A letter of thanks to the city- it is possible here!
As the end of 2013 approaches, we at 21st Century Parks have been reflecting on our first full year of public operation. It’s my pleasure to publicly thank you for embracing and making possible The Parklands of Floyds Fork, Louisville’s newest public green space. When planning for this community-shaping conservation project began less than a decade ago, its creators, planners, and funders hoped that Louisville would adopt the new park system with the use and depth of care shown the city’s existing public spaces. Now, after only one year, we can emphatically say that the city has amazed us through its immediate and passionate adoption of The Parklands as an integral part of the community’s fabric. This is our small gesture of thanks, and more proof, we think, that Louisville is unique among U.S. cities.
2013 marked the completion of our ambitious capital campaign, as we celebrated raising more than $120 million dollars for construction of four new parks along Louisville’s eastern and southeastern edge. It is the confidence of Louisville’s businesses, foundations and individuals that are making this project a reality. Thanks to the community’s overwhelming support, we are on scheduled and on budget to open the southern parks in 2015.
But the city’s support can be measured in more than donations. This year we recorded nearly 800,000 park visits–more than doubling the use we projected. The Parklands were filled with energy and fun resulting from the many hikers, anglers, paddlers, exercisers, cyclists, leisure drivers, wildlife viewers, and more. We felt your enthusiasm for not only the new park architecture, but a renewed passion for exercise and outdoor activities that can only benefit our state’s health statistics. Sustained park visitation rates like this will help make Louisville a healthier city for the long-term, and we get to steps towards those goals every day as a new set of park enthusiasts are activated.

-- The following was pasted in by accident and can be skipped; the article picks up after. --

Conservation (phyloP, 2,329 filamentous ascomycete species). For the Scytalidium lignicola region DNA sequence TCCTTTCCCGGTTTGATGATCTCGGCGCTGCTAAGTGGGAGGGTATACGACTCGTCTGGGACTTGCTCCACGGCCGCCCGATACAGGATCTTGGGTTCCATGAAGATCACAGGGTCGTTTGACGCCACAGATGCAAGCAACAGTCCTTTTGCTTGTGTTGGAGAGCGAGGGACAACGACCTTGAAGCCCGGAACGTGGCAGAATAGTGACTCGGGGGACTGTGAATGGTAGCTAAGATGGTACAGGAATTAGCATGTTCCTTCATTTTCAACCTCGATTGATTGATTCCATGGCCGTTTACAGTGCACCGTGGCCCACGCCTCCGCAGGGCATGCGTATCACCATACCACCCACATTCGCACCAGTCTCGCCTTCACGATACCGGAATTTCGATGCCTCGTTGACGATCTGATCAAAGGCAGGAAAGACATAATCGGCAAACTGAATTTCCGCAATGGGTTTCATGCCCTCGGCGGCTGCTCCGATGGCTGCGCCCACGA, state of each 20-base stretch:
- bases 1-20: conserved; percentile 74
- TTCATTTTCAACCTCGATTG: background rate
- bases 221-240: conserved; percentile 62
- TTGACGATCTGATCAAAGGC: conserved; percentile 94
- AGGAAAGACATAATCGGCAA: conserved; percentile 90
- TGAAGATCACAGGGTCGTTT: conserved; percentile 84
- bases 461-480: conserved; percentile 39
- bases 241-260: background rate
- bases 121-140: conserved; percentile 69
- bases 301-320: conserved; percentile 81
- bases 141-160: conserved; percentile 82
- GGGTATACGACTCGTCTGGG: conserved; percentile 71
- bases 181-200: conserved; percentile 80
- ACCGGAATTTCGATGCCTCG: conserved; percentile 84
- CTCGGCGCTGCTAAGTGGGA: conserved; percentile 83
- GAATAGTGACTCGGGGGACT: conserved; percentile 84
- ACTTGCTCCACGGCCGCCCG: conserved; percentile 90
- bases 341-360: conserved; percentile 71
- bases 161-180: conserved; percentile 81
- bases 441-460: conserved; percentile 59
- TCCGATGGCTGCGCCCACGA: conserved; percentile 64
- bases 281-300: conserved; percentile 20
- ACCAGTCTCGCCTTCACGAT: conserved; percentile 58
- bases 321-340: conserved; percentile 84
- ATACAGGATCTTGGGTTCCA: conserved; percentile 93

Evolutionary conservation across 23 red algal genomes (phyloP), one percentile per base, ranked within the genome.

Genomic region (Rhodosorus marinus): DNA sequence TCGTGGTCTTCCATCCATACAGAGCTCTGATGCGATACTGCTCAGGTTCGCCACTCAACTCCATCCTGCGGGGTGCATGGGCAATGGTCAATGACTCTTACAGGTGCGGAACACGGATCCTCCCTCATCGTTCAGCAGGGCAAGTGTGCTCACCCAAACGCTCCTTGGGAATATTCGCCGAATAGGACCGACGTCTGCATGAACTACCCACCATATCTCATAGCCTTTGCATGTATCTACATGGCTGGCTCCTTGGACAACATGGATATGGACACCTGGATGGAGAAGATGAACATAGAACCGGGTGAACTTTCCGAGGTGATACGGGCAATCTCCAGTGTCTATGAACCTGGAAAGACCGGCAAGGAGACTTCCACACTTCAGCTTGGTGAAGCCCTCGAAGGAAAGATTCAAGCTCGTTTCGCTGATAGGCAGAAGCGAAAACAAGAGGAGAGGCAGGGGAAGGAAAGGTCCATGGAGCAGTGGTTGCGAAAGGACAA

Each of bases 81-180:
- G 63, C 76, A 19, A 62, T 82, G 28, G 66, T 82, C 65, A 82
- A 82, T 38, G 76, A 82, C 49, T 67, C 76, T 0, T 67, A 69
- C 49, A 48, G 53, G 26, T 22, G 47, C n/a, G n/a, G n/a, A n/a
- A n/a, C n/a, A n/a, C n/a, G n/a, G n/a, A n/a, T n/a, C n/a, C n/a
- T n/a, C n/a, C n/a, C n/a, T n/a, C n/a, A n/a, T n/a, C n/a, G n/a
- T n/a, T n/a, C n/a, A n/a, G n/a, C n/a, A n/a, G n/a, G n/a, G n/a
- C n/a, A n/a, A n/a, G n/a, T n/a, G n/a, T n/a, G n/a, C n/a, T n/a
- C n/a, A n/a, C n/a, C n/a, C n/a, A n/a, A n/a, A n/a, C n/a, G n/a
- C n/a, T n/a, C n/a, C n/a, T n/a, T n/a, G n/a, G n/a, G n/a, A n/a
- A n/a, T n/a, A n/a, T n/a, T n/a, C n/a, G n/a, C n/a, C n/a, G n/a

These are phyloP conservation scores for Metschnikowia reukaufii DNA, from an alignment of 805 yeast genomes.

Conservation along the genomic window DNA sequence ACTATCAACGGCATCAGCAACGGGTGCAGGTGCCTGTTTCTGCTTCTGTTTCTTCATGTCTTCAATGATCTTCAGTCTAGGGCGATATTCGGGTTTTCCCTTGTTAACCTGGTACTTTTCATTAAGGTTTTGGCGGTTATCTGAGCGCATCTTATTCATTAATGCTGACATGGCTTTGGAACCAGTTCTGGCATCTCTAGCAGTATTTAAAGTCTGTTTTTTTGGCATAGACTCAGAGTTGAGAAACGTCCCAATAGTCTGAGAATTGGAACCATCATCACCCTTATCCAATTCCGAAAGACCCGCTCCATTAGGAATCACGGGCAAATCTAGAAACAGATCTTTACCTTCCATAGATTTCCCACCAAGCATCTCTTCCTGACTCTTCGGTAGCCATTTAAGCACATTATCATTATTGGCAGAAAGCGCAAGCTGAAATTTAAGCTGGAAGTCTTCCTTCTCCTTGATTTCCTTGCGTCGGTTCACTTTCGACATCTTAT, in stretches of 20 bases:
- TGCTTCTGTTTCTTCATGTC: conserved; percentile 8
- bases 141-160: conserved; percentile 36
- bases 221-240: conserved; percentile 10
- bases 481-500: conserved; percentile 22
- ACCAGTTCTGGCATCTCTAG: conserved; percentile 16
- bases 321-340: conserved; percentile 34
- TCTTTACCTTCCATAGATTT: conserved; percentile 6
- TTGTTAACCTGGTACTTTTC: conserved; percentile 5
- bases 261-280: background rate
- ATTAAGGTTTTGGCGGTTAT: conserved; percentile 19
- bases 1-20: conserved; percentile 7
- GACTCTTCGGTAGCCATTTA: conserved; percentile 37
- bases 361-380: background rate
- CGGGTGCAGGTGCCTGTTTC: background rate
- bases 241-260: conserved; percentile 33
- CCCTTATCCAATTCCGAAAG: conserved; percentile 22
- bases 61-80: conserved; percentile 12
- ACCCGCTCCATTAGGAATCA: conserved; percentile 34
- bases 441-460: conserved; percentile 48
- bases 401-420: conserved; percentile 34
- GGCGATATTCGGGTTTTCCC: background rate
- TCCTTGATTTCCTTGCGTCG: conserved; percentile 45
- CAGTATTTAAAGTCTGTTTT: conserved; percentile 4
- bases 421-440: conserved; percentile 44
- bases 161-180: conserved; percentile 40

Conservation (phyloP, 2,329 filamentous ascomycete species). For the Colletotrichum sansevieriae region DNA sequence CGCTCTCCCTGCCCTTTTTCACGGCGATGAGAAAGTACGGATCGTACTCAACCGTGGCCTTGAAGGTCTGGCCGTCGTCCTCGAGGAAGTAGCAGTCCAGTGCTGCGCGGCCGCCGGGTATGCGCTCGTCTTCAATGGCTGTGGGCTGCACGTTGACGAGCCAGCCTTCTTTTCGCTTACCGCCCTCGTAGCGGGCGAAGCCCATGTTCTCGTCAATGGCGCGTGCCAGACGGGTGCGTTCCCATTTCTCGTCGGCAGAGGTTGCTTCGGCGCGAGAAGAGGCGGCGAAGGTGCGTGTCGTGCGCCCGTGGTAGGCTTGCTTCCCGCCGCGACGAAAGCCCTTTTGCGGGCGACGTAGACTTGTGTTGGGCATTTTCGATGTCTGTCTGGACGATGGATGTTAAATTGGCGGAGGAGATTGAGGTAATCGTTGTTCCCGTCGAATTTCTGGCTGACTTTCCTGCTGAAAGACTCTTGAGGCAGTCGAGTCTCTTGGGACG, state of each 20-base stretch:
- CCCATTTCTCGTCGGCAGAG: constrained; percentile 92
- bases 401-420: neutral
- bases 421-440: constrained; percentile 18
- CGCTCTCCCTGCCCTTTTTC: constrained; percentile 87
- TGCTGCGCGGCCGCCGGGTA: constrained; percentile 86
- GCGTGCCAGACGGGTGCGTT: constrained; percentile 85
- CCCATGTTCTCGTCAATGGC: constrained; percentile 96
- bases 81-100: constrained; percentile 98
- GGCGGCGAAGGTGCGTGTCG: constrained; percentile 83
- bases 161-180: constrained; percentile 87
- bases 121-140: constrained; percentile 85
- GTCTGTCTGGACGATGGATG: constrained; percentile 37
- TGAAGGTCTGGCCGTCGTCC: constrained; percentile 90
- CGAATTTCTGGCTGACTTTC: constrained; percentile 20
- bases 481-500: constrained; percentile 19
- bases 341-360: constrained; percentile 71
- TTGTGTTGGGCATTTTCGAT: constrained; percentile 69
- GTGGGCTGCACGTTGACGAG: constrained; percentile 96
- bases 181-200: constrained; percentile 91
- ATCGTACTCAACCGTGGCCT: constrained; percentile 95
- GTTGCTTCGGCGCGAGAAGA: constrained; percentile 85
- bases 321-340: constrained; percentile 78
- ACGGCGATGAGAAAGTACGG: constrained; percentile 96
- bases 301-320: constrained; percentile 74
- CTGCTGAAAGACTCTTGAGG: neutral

But not only that, you helped to make The Parklands a community gathering place. More than 10,000 of you showed up for our first attempts at Parklands-sponsored hikes, concerts, runs and rides. You utilized The Parklands as more than space to run, you selected it to host to your quinceañeras, birthday parties, bat mitvahs, weddings, corporate functions, family reunions, picnics, and celebrations. We are proud and humbled to have been a part of some of the most meaningful and special moments in your lives.
Louisville and its school systems helped realize our mission of improving scientific literacy, especially in regards to our own unique natural environment. Over 2,500 students participated in The Parklands’ Outdoor Classroom programs. Learning through the arts, natural history, mathematics, engineering, physics, chemistry, and other hard sciences, students gained an understanding of just how special our small place in the world is. Our Outdoor Classroom may be full of children today, but tomorrow these students are our region’s entrepreneurs, engineers, scientists, and leaders.